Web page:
A very strange dream about a wealthy man preparing for death inspired director Daryush Shokof to make this off-beat and highly esoteric art film. Archie (Anthony Quinn) receives inner peace by being touched by people of four different racial groups. The film shows the five of them conducting daily activities as Quinn endures having their fingers in his nose and ears constantly for 10 days. Archie invites two old friends of his to be present at his death and reveals his secret for inner peace to them. The man goes off in a huff, but the woman stays around and finds her own enjoyment in the situation. Continue reading
Plot Synopsis: In the bourgeois circles of Europe after the Great War, can anything save the modern man? Harry Haller, a solitary intellectual, has all his life feared his dual nature of being human and being a beast. He’s decided to die on his 50th birthday, which is soon. He’s rescued from his solipsism by the mysterious Hermine, who takes him dancing, introduces him to jazz and to the beautiful and whimsical Maria, and guides him into the hallucinations of the Magic Theater, which seem to take him into Hell. Can humor, sin, and derision lead to salvation? Continue reading
The three Villasbôas brothers start their quest as young, urban men who are looking for an adventure in the Brazilian hinterland. Adding to the discovery of natural wonders, they end up finding a cause worth defending. But the challenges are vastly overwhelming. Continue reading
Photographer Frantisek Drtikol
The documentary film “The Photographer Frantisek Drtikol” by the director Jiri Holna (28 min, 2002) drawn from Drktikol’s diaries and private correspondence, includes the recollections of Drtikol’s daughter Ervina Bokova, as well as part of a short film by Drtikol from 1920.
“Man can never be lazy and indifferent to flashes of beauty:
he must collect them, keep them and treat them well,
because in a while they disappear as footprints in sand.”
This documentary is about world-famous Czech photographer, painter and philosopher Frantisek Drtikol (1883-1961). Continue reading
PEACE VOICES RISING FROM GALATA
Sema symbolising a going and return, a spiritual voyage to the perfection is a salutation from the secret brave men in the heart. This voyage composed of seven parts embraces with love and affection all humanity, all living creatures by turning from right to left around the heart.
Galata Mevlevi Music and Sema Group from Galata Mevlevihane organising sema ceremonies fulfills its mission of peace representative thanks to the shows held on the whole world. The group organising a sema ceremony and conversation meeting to the honour of the Queen of Spain in the past years took part in the activities of “World Aid Committee to the Helpless Children” arranged by UNESCO in Brussels. Continue reading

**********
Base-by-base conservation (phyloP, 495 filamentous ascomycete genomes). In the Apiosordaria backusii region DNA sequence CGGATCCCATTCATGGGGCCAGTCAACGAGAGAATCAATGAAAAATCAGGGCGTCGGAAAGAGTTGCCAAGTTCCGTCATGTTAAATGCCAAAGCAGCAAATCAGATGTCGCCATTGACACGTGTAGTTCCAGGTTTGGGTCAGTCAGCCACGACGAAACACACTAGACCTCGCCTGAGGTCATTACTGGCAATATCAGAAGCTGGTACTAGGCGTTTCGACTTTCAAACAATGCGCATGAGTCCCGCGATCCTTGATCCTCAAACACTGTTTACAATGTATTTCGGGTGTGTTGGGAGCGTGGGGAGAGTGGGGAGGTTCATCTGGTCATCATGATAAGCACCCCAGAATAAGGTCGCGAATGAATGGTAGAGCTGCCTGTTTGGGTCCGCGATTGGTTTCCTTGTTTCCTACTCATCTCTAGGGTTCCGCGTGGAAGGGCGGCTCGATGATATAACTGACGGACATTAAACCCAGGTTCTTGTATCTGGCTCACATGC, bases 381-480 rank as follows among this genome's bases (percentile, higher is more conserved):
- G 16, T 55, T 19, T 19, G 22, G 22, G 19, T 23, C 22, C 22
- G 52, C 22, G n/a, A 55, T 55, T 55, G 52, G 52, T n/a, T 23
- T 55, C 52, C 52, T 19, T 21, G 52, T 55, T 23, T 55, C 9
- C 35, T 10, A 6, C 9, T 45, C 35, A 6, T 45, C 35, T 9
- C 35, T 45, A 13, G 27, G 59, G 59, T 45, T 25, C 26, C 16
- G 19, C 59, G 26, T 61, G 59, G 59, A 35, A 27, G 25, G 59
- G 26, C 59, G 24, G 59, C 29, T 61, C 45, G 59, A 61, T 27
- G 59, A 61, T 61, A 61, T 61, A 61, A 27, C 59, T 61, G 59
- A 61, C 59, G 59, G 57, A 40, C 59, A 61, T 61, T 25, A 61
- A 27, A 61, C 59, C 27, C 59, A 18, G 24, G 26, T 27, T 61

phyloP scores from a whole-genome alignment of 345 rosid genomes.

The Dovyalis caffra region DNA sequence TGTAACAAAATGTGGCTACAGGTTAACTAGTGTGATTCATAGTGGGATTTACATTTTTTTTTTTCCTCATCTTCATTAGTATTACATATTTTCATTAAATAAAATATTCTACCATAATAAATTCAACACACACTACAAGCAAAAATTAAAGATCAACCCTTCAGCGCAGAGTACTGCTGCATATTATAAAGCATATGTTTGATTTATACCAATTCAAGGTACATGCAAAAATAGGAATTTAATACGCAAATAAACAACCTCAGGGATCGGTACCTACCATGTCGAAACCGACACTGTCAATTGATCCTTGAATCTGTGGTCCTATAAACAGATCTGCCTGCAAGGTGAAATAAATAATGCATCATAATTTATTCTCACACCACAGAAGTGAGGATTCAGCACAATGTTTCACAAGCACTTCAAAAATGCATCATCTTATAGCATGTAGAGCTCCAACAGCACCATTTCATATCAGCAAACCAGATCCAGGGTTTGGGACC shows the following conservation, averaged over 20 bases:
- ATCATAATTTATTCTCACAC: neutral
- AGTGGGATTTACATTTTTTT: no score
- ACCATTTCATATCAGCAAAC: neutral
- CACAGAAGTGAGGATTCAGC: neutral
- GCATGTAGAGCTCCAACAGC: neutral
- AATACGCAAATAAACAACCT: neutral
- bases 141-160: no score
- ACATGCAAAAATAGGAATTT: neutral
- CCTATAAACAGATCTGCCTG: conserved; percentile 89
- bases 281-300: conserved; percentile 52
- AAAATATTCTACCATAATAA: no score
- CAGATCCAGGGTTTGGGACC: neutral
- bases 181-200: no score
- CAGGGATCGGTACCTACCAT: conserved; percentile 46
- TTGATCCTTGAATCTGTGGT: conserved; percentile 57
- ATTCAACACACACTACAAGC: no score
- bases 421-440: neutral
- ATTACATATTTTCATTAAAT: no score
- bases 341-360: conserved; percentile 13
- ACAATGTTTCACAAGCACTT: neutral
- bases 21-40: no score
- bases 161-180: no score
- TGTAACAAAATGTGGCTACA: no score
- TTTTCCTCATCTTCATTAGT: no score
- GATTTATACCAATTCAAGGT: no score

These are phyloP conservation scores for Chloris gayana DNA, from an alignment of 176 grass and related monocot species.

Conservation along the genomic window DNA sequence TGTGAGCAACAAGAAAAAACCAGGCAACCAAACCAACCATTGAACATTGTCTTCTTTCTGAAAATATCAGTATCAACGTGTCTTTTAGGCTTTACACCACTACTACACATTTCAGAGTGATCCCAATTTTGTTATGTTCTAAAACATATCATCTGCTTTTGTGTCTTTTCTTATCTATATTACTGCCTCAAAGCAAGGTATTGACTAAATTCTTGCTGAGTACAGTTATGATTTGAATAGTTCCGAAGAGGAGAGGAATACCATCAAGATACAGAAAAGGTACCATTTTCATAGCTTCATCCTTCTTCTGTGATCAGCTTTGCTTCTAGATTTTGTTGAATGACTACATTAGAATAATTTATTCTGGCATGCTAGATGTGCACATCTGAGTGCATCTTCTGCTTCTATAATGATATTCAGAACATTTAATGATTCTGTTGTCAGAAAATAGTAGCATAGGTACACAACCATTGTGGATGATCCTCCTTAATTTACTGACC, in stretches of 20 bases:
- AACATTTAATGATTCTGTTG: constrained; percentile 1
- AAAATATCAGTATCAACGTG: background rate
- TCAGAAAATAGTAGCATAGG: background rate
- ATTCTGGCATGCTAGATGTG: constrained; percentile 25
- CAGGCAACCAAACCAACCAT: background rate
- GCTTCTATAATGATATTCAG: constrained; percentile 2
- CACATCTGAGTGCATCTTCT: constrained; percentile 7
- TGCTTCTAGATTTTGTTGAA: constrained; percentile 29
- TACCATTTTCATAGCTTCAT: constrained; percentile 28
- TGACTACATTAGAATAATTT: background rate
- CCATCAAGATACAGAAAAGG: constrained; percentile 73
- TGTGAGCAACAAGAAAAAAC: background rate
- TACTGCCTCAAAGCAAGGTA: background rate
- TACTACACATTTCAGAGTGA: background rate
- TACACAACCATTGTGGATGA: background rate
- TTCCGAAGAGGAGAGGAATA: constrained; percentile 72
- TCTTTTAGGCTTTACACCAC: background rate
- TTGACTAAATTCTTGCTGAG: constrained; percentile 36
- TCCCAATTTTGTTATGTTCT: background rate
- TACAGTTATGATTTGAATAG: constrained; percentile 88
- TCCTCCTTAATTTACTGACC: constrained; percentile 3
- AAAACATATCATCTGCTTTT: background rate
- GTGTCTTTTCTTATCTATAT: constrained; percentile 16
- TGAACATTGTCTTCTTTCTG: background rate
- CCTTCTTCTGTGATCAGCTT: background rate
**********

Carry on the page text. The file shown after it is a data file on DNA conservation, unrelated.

Special Agent Sally Biggs has a secret. She can rewind time–a few seconds–whenever she wants. It’s enough to make her a celebrity at the FBI and control almost everything in her life. But deep down, she’s afraid of the pain that comes from the things no one can control. Her worst fears are realized when her scientist husband disappears mysteriously. Paranormal apparitions begin to surround her. Strangers with terrifying technologies know her secret, and want her dead. Her only clue is her husband’s ghost–who she follows onto a battlefield she never knew existed. She must discover the awesome truth that ties all the mysteries together, before the fabric of her being–and the ones she loves most–fade out of reality. Written by Space Ace Continue reading
Although Gilles Deleuze never wanted a film to be made about him, he agreed to Claire Parnet’s proposal to film a series of conversations in which each letter of the alphabet would evoke a word: From A (as in Animal) to Z (as in Zigzag). These DVDs, elegantly translated and subtitled in English, make these conversations available for English-speaking audiences? for the first time.
In dialogue with Parnet (a journalist and former student of Deleuze), the philosopher exhibited the modest and thrilling transparency that his seminal works (such as Anti-Oedipus and A Thousand Plateaus) reveal. The sessions were taped when Deleuze was already terminally ill; he and Parnet agreed that the film would not be shown publicly until after his death. The awareness of mortality floats through the dialogues, making them not just intellectually stimulating but also emotionally engaging. Because Parnet knew Deleuze so well, she was able to draw him out–as no one else had–to what might be the 1001st plateau: a place of brilliance, rigor, and charm. Continue reading